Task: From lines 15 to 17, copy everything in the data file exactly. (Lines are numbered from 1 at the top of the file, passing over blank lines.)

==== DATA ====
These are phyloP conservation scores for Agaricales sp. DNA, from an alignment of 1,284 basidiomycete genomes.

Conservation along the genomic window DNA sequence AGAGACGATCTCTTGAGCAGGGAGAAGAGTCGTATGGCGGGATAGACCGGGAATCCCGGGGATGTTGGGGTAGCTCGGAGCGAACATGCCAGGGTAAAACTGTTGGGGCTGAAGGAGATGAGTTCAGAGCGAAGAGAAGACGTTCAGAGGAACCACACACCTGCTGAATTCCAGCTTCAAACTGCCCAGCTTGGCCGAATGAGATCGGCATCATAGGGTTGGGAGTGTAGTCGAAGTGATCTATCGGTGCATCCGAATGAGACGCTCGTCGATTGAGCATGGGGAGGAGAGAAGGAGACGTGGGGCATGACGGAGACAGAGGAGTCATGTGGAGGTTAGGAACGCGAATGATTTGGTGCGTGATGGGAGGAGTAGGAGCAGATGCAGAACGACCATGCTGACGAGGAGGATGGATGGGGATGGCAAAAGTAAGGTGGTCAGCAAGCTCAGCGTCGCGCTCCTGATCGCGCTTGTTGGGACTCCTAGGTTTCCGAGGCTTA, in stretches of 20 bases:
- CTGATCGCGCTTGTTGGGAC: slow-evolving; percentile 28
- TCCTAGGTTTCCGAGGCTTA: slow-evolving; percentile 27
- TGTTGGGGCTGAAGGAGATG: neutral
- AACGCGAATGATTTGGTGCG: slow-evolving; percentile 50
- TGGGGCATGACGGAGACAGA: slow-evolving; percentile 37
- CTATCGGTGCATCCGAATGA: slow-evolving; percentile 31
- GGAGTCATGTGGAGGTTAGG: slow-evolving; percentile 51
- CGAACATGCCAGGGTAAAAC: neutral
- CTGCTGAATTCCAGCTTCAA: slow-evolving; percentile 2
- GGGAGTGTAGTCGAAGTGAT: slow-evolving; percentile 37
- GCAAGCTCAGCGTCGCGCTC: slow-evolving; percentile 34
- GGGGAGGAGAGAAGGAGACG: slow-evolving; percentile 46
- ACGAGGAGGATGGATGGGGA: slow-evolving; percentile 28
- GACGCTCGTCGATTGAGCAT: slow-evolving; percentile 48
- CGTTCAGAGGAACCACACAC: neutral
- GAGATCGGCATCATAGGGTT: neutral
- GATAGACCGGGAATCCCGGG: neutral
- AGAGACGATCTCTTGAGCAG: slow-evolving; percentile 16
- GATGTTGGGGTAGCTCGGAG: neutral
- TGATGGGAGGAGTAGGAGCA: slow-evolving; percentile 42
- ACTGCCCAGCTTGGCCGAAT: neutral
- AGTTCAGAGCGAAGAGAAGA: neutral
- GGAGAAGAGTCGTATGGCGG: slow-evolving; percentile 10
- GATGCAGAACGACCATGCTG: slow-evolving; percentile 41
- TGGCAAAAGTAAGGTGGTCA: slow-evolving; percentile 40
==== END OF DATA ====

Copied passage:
- ACGAGGAGGATGGATGGGGA: slow-evolving; percentile 28
- GACGCTCGTCGATTGAGCAT: slow-evolving; percentile 48
- CGTTCAGAGGAACCACACAC: neutral